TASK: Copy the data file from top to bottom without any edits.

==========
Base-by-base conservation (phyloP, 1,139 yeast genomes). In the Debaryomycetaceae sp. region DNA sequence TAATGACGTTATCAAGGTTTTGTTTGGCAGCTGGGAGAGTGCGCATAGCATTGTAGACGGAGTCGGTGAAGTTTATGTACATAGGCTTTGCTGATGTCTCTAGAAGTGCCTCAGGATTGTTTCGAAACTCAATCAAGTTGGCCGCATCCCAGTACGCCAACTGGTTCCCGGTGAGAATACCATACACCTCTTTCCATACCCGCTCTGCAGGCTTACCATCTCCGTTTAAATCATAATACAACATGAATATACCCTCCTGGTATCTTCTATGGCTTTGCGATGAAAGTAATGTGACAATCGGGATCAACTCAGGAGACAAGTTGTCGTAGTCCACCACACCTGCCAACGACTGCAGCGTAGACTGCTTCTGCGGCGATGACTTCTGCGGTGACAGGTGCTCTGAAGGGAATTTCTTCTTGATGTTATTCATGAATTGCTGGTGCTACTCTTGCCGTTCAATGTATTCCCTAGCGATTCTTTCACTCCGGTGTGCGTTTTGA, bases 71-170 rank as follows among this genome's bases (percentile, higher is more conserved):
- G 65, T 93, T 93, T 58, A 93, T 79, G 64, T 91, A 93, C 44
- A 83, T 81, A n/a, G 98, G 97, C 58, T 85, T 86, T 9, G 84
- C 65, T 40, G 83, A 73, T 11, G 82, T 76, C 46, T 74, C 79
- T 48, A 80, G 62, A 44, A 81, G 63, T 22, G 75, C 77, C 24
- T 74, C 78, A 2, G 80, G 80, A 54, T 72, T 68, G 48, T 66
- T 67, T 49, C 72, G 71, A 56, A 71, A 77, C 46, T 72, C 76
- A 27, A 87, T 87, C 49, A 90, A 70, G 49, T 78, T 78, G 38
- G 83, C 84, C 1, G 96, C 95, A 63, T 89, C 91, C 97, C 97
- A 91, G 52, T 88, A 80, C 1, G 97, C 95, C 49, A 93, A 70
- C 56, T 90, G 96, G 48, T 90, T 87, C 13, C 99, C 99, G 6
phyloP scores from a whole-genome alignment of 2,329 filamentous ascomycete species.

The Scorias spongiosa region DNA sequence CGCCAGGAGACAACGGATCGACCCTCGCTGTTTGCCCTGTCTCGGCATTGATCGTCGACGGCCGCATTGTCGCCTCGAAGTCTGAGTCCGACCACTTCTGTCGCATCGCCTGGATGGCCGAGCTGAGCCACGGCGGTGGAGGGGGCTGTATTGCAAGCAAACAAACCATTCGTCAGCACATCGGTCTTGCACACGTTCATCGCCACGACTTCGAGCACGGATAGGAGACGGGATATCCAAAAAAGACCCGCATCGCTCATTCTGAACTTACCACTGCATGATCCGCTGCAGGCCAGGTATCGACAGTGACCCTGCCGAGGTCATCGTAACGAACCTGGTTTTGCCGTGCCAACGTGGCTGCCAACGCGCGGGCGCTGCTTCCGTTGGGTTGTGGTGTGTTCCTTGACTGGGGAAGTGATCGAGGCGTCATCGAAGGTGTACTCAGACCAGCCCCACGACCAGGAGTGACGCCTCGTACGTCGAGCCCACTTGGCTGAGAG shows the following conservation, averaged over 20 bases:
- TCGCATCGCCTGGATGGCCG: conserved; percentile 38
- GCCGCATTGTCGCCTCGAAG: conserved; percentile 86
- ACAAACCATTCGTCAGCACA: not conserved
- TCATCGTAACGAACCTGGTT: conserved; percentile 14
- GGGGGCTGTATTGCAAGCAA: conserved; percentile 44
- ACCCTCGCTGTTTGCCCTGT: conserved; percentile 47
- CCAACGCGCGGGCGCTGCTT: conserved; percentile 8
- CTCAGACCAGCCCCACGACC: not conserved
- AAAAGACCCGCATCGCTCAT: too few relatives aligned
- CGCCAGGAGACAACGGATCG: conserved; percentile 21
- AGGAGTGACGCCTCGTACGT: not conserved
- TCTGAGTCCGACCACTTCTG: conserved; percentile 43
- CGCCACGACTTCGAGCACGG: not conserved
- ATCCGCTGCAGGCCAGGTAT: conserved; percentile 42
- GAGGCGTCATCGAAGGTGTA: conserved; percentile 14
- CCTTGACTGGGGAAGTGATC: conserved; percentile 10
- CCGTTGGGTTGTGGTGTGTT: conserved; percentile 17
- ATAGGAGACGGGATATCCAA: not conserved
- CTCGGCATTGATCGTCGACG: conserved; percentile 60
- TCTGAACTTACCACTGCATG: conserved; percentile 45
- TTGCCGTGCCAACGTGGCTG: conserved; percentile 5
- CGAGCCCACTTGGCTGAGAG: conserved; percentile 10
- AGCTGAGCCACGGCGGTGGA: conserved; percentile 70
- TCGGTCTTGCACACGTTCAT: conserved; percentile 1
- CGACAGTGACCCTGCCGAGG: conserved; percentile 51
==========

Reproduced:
Base-by-base conservation (phyloP, 1,139 yeast genomes). In the Debaryomycetaceae sp. region DNA sequence TAATGACGTTATCAAGGTTTTGTTTGGCAGCTGGGAGAGTGCGCATAGCATTGTAGACGGAGTCGGTGAAGTTTATGTACATAGGCTTTGCTGATGTCTCTAGAAGTGCCTCAGGATTGTTTCGAAACTCAATCAAGTTGGCCGCATCCCAGTACGCCAACTGGTTCCCGGTGAGAATACCATACACCTCTTTCCATACCCGCTCTGCAGGCTTACCATCTCCGTTTAAATCATAATACAACATGAATATACCCTCCTGGTATCTTCTATGGCTTTGCGATGAAAGTAATGTGACAATCGGGATCAACTCAGGAGACAAGTTGTCGTAGTCCACCACACCTGCCAACGACTGCAGCGTAGACTGCTTCTGCGGCGATGACTTCTGCGGTGACAGGTGCTCTGAAGGGAATTTCTTCTTGATGTTATTCATGAATTGCTGGTGCTACTCTTGCCGTTCAATGTATTCCCTAGCGATTCTTTCACTCCGGTGTGCGTTTTGA, bases 71-170 rank as follows among this genome's bases (percentile, higher is more conserved):
- G 65, T 93, T 93, T 58, A 93, T 79, G 64, T 91, A 93, C 44
- A 83, T 81, A n/a, G 98, G 97, C 58, T 85, T 86, T 9, G 84
- C 65, T 40, G 83, A 73, T 11, G 82, T 76, C 46, T 74, C 79
- T 48, A 80, G 62, A 44, A 81, G 63, T 22, G 75, C 77, C 24
- T 74, C 78, A 2, G 80, G 80, A 54, T 72, T 68, G 48, T 66
- T 67, T 49, C 72, G 71, A 56, A 71, A 77, C 46, T 72, C 76
- A 27, A 87, T 87, C 49, A 90, A 70, G 49, T 78, T 78, G 38
- G 83, C 84, C 1, G 96, C 95, A 63, T 89, C 91, C 97, C 97
- A 91, G 52, T 88, A 80, C 1, G 97, C 95, C 49, A 93, A 70
- C 56, T 90, G 96, G 48, T 90, T 87, C 13, C 99, C 99, G 6
phyloP scores from a whole-genome alignment of 2,329 filamentous ascomycete species.

The Scorias spongiosa region DNA sequence CGCCAGGAGACAACGGATCGACCCTCGCTGTTTGCCCTGTCTCGGCATTGATCGTCGACGGCCGCATTGTCGCCTCGAAGTCTGAGTCCGACCACTTCTGTCGCATCGCCTGGATGGCCGAGCTGAGCCACGGCGGTGGAGGGGGCTGTATTGCAAGCAAACAAACCATTCGTCAGCACATCGGTCTTGCACACGTTCATCGCCACGACTTCGAGCACGGATAGGAGACGGGATATCCAAAAAAGACCCGCATCGCTCATTCTGAACTTACCACTGCATGATCCGCTGCAGGCCAGGTATCGACAGTGACCCTGCCGAGGTCATCGTAACGAACCTGGTTTTGCCGTGCCAACGTGGCTGCCAACGCGCGGGCGCTGCTTCCGTTGGGTTGTGGTGTGTTCCTTGACTGGGGAAGTGATCGAGGCGTCATCGAAGGTGTACTCAGACCAGCCCCACGACCAGGAGTGACGCCTCGTACGTCGAGCCCACTTGGCTGAGAG shows the following conservation, averaged over 20 bases:
- TCGCATCGCCTGGATGGCCG: conserved; percentile 38
- GCCGCATTGTCGCCTCGAAG: conserved; percentile 86
- ACAAACCATTCGTCAGCACA: not conserved
- TCATCGTAACGAACCTGGTT: conserved; percentile 14
- GGGGGCTGTATTGCAAGCAA: conserved; percentile 44
- ACCCTCGCTGTTTGCCCTGT: conserved; percentile 47
- CCAACGCGCGGGCGCTGCTT: conserved; percentile 8
- CTCAGACCAGCCCCACGACC: not conserved
- AAAAGACCCGCATCGCTCAT: too few relatives aligned
- CGCCAGGAGACAACGGATCG: conserved; percentile 21
- AGGAGTGACGCCTCGTACGT: not conserved
- TCTGAGTCCGACCACTTCTG: conserved; percentile 43
- CGCCACGACTTCGAGCACGG: not conserved
- ATCCGCTGCAGGCCAGGTAT: conserved; percentile 42
- GAGGCGTCATCGAAGGTGTA: conserved; percentile 14
- CCTTGACTGGGGAAGTGATC: conserved; percentile 10
- CCGTTGGGTTGTGGTGTGTT: conserved; percentile 17
- ATAGGAGACGGGATATCCAA: not conserved
- CTCGGCATTGATCGTCGACG: conserved; percentile 60
- TCTGAACTTACCACTGCATG: conserved; percentile 45
- TTGCCGTGCCAACGTGGCTG: conserved; percentile 5
- CGAGCCCACTTGGCTGAGAG: conserved; percentile 10
- AGCTGAGCCACGGCGGTGGA: conserved; percentile 70
- TCGGTCTTGCACACGTTCAT: conserved; percentile 1
- CGACAGTGACCCTGCCGAGG: conserved; percentile 51